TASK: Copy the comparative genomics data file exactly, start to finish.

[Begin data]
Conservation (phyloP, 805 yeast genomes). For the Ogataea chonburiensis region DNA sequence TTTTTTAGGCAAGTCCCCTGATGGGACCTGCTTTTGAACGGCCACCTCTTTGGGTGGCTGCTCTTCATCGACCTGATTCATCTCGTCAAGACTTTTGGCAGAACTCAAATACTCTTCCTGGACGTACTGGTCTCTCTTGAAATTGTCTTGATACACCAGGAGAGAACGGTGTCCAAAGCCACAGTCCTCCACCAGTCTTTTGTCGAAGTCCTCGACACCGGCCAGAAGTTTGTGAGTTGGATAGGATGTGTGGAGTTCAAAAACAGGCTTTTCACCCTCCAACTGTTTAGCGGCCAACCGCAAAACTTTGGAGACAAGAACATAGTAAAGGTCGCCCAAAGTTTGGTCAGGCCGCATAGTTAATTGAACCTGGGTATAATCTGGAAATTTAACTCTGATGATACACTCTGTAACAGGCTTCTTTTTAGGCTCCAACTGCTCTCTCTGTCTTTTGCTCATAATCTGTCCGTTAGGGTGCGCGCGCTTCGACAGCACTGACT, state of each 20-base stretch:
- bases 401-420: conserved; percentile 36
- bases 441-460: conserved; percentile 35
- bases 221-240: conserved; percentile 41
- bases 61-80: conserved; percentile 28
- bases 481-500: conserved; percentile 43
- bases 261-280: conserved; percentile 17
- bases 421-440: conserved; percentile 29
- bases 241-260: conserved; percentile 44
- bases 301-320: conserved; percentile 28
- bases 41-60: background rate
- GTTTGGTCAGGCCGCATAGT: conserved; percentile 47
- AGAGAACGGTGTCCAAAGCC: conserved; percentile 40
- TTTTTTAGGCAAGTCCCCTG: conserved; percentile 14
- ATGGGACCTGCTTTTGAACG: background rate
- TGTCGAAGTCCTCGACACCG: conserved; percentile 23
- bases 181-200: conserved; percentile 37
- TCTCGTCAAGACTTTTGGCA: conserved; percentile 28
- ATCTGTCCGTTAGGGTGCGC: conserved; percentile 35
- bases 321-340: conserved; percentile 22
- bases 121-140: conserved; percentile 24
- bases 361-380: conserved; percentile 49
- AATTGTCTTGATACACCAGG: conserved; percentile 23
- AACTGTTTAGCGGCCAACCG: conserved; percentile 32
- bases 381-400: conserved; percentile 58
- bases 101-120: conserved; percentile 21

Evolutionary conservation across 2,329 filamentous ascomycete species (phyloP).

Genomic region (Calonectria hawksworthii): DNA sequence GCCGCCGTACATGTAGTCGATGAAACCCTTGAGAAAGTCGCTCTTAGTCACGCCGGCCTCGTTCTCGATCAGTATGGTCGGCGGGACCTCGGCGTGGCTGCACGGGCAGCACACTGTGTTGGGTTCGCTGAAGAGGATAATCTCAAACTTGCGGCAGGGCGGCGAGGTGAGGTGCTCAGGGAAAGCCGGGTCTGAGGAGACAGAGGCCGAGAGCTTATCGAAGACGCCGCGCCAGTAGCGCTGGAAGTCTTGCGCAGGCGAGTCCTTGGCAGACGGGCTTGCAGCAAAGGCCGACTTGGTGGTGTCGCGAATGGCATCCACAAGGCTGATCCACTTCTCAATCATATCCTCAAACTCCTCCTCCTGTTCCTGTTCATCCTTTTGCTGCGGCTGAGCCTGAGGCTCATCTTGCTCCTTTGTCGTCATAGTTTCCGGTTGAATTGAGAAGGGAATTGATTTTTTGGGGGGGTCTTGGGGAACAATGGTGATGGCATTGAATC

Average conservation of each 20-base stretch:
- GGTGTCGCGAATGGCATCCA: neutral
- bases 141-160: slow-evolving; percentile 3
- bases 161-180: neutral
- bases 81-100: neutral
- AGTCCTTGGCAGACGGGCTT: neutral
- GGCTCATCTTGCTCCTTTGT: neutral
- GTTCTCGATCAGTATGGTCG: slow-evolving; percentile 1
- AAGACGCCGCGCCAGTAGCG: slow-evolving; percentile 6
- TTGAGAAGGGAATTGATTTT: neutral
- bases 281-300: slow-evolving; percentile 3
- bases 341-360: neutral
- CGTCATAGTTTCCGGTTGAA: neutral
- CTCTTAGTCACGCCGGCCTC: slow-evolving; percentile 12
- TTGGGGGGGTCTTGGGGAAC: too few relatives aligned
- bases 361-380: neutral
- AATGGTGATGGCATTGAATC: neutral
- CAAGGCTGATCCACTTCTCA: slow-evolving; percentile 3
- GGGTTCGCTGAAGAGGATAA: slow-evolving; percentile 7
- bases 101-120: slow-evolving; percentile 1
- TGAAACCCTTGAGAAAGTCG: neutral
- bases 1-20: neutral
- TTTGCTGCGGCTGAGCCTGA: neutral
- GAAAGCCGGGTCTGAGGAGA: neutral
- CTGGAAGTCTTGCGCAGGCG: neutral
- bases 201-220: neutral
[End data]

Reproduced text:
Conservation (phyloP, 805 yeast genomes). For the Ogataea chonburiensis region DNA sequence TTTTTTAGGCAAGTCCCCTGATGGGACCTGCTTTTGAACGGCCACCTCTTTGGGTGGCTGCTCTTCATCGACCTGATTCATCTCGTCAAGACTTTTGGCAGAACTCAAATACTCTTCCTGGACGTACTGGTCTCTCTTGAAATTGTCTTGATACACCAGGAGAGAACGGTGTCCAAAGCCACAGTCCTCCACCAGTCTTTTGTCGAAGTCCTCGACACCGGCCAGAAGTTTGTGAGTTGGATAGGATGTGTGGAGTTCAAAAACAGGCTTTTCACCCTCCAACTGTTTAGCGGCCAACCGCAAAACTTTGGAGACAAGAACATAGTAAAGGTCGCCCAAAGTTTGGTCAGGCCGCATAGTTAATTGAACCTGGGTATAATCTGGAAATTTAACTCTGATGATACACTCTGTAACAGGCTTCTTTTTAGGCTCCAACTGCTCTCTCTGTCTTTTGCTCATAATCTGTCCGTTAGGGTGCGCGCGCTTCGACAGCACTGACT, state of each 20-base stretch:
- bases 401-420: conserved; percentile 36
- bases 441-460: conserved; percentile 35
- bases 221-240: conserved; percentile 41
- bases 61-80: conserved; percentile 28
- bases 481-500: conserved; percentile 43
- bases 261-280: conserved; percentile 17
- bases 421-440: conserved; percentile 29
- bases 241-260: conserved; percentile 44
- bases 301-320: conserved; percentile 28
- bases 41-60: background rate
- GTTTGGTCAGGCCGCATAGT: conserved; percentile 47
- AGAGAACGGTGTCCAAAGCC: conserved; percentile 40
- TTTTTTAGGCAAGTCCCCTG: conserved; percentile 14
- ATGGGACCTGCTTTTGAACG: background rate
- TGTCGAAGTCCTCGACACCG: conserved; percentile 23
- bases 181-200: conserved; percentile 37
- TCTCGTCAAGACTTTTGGCA: conserved; percentile 28
- ATCTGTCCGTTAGGGTGCGC: conserved; percentile 35
- bases 321-340: conserved; percentile 22
- bases 121-140: conserved; percentile 24
- bases 361-380: conserved; percentile 49
- AATTGTCTTGATACACCAGG: conserved; percentile 23
- AACTGTTTAGCGGCCAACCG: conserved; percentile 32
- bases 381-400: conserved; percentile 58
- bases 101-120: conserved; percentile 21

Evolutionary conservation across 2,329 filamentous ascomycete species (phyloP).

Genomic region (Calonectria hawksworthii): DNA sequence GCCGCCGTACATGTAGTCGATGAAACCCTTGAGAAAGTCGCTCTTAGTCACGCCGGCCTCGTTCTCGATCAGTATGGTCGGCGGGACCTCGGCGTGGCTGCACGGGCAGCACACTGTGTTGGGTTCGCTGAAGAGGATAATCTCAAACTTGCGGCAGGGCGGCGAGGTGAGGTGCTCAGGGAAAGCCGGGTCTGAGGAGACAGAGGCCGAGAGCTTATCGAAGACGCCGCGCCAGTAGCGCTGGAAGTCTTGCGCAGGCGAGTCCTTGGCAGACGGGCTTGCAGCAAAGGCCGACTTGGTGGTGTCGCGAATGGCATCCACAAGGCTGATCCACTTCTCAATCATATCCTCAAACTCCTCCTCCTGTTCCTGTTCATCCTTTTGCTGCGGCTGAGCCTGAGGCTCATCTTGCTCCTTTGTCGTCATAGTTTCCGGTTGAATTGAGAAGGGAATTGATTTTTTGGGGGGGTCTTGGGGAACAATGGTGATGGCATTGAATC

Average conservation of each 20-base stretch:
- GGTGTCGCGAATGGCATCCA: neutral
- bases 141-160: slow-evolving; percentile 3
- bases 161-180: neutral
- bases 81-100: neutral
- AGTCCTTGGCAGACGGGCTT: neutral
- GGCTCATCTTGCTCCTTTGT: neutral
- GTTCTCGATCAGTATGGTCG: slow-evolving; percentile 1
- AAGACGCCGCGCCAGTAGCG: slow-evolving; percentile 6
- TTGAGAAGGGAATTGATTTT: neutral
- bases 281-300: slow-evolving; percentile 3
- bases 341-360: neutral
- CGTCATAGTTTCCGGTTGAA: neutral
- CTCTTAGTCACGCCGGCCTC: slow-evolving; percentile 12
- TTGGGGGGGTCTTGGGGAAC: too few relatives aligned
- bases 361-380: neutral
- AATGGTGATGGCATTGAATC: neutral
- CAAGGCTGATCCACTTCTCA: slow-evolving; percentile 3
- GGGTTCGCTGAAGAGGATAA: slow-evolving; percentile 7
- bases 101-120: slow-evolving; percentile 1
- TGAAACCCTTGAGAAAGTCG: neutral
- bases 1-20: neutral
- TTTGCTGCGGCTGAGCCTGA: neutral
- GAAAGCCGGGTCTGAGGAGA: neutral
- CTGGAAGTCTTGCGCAGGCG: neutral
- bases 201-220: neutral